Say Something / Emulating Alien
Categories: Mental Health
Tags: social anxiety anxiety
“Socially awkward” makes my mind jump to saying something at an inappropriate time, or speaking or laughing too loudly, or being unaware of personal space boundaries. While I constantly worry about being seen (or exposed) as that person, the majority of me being “socially awkward” mostly comes from the exact opposite.
For a very long time, I would say nothing in social situations even when being directly addressed. My brain just didn’t come up with what the response should be, even if the situation called for a simple “Thanks”. After a lot of practice (with cashiers, mostly), I taught myself to respond with a list of phrases for situations, like those little kids books that plays a sound when you press a button when the story tells you to.
I’d say it was a good first step as it alleviated much awkwardness and gave some self confidence, but it’s recently it’s become less helpful. As I’ve become more stable and try to deal with my social awkwardness (and anxiety), I feel that self-programming popping up before I even give it a thought. The bane of my recent existence is the word “Cool”, which I constantly find escaping from my mouth in any situation where I need to utter a response -even more frequently if the situation is inherently stressful.
It’s things like this that have made me say in the past: I don’t feel as though I engage in social interaction, I emulate real engagement. I’ve also used the analogy of feeling like an alien, performing actions because I’ve watched real humans do them and saying sounds that are phonetically similar to words real humans say in such situations. And while this isn’t the case 100% of the time with 100% of people, it’s certainly enough that when people say “you don’t seem socially awkward at all”, I want to say “yeah, because I’m trying way more than I should have to not to appear that way.”
(Also, I want to quickly say that I’ve come to understand how social anxiety causes a large part of the awkwardness and I appreciate the connection between the awkward silence to a freeze response. It doesn’t fix the problem but it does give clarity instead of just “I’m too broken to carry a conversation.”)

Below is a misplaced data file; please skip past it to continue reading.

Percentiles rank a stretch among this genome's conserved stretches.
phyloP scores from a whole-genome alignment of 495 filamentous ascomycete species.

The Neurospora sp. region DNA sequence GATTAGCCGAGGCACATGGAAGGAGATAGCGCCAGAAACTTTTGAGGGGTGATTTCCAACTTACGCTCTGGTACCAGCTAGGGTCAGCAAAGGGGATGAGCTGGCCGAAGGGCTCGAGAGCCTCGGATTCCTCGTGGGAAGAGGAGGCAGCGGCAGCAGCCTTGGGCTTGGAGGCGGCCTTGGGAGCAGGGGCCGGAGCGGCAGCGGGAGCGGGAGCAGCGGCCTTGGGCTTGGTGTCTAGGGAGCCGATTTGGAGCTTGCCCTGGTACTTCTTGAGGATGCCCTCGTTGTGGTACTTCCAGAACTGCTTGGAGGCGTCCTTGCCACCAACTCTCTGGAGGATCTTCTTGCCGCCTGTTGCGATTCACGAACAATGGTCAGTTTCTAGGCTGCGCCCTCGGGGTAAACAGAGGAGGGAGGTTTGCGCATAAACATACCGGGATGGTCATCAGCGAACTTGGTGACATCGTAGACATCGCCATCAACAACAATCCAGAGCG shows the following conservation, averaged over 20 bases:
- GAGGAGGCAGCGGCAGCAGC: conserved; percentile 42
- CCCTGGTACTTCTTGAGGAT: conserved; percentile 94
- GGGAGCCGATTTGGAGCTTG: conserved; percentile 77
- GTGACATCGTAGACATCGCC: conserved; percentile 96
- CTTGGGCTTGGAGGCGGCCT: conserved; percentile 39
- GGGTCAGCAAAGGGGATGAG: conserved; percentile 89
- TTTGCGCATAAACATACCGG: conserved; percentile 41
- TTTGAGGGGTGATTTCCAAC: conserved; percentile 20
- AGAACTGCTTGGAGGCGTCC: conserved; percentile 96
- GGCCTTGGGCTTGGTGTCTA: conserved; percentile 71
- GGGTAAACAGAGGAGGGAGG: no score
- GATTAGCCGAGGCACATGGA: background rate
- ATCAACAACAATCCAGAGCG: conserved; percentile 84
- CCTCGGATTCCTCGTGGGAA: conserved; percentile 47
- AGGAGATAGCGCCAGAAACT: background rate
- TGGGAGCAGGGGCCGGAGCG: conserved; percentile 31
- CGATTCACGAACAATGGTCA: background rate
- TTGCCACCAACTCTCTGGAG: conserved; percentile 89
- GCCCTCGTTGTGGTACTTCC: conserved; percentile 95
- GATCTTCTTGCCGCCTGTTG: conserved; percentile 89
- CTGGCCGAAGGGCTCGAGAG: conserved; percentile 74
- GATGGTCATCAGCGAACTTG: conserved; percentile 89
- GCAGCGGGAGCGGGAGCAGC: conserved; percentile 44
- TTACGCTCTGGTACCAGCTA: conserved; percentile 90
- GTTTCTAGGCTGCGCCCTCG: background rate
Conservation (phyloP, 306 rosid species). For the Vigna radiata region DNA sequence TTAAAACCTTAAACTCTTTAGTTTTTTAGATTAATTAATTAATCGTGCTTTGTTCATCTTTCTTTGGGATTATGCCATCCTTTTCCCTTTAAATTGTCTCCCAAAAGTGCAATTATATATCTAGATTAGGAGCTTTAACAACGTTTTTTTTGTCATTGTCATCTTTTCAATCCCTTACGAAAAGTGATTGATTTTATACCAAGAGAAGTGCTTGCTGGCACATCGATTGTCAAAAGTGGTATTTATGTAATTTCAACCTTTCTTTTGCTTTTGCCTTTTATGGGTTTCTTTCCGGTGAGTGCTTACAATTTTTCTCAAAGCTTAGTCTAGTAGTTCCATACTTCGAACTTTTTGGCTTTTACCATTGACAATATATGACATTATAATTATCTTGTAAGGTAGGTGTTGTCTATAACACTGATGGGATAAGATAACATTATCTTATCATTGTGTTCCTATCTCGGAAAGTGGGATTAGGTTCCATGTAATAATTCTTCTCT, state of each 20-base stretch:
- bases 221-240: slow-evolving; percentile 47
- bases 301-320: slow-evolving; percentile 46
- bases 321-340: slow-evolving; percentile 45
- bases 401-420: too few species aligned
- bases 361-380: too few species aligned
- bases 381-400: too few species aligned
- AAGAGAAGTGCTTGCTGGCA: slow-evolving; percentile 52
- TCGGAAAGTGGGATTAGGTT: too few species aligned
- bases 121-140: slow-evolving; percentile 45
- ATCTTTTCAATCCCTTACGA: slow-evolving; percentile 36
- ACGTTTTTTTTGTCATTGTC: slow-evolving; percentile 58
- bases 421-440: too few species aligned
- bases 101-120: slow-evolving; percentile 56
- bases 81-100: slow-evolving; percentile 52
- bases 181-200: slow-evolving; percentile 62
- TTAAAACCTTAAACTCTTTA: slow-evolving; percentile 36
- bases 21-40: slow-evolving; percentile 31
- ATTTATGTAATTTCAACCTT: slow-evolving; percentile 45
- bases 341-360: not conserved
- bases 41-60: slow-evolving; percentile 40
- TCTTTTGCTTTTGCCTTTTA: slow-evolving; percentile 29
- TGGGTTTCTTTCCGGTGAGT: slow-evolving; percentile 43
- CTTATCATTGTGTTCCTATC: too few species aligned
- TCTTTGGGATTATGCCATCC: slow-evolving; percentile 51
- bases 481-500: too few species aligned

Tangentially related, years ago I noticed that I am much more comfortable online. That feeling of alien and emulation is nearly nonexistent; when typing, I can be completely comfortable with a perfect stranger and my brain works at a normal rate to formulate responses -and even witty ones occasionally.
Perhaps it’s because I have more practice online; as a kid and teen, I always had a small online community that I was a part of where I knew everyone and everyone knew me. Or maybe online interaction doesn’t need any practice at all and it just comes easy to everyone, even emulating aliens. Or maybe I’m comfortable with conversation but not when ‘body language’ is involved. Or maybe my brain just finds visual (textual) communication less uncomfortable than auditory.
In any case, the reason it’s related is the difference between response times in situations. Offline, it feels as though my brain is trying to perform a google search and the progress wheel just keeps spinning. Sometimes 10 minutes later, I’ll realized what I should have said, and while everyone experiences this at times like when being insulted or flirting, it’s not for every response. Meanwhile, online, my brain’s connection is fine and everything loads quickly. True, I can take as much time as I need to think of what to say, but mostly I don’t need that time and can carry on a conversation at a completely normal rate.
As a step in my “Journey to the Center of Self,” I’ve taken the knowledge that I feel more comfortable online and have made some sense out of it. It’s given me some confidence, that I have some realm where I am not a complete alien and that I’m not completely flawed and maybe not hopeless IRL. It’s given me a place to go when I need to feel normal socially, from a short conversation with a random stranger to making random long-term friends to trying to start something that could eventually go IRL. And I’ve also tried to think things like “just act like you’re typing” during IRL conversation, but I think the way that the brain is set up to process the two senses is just too different to directly overlay one to another. And having to visualize what someone said as text with a QWERTY keyboard in front of me doesn’t abate the feeling like an alien.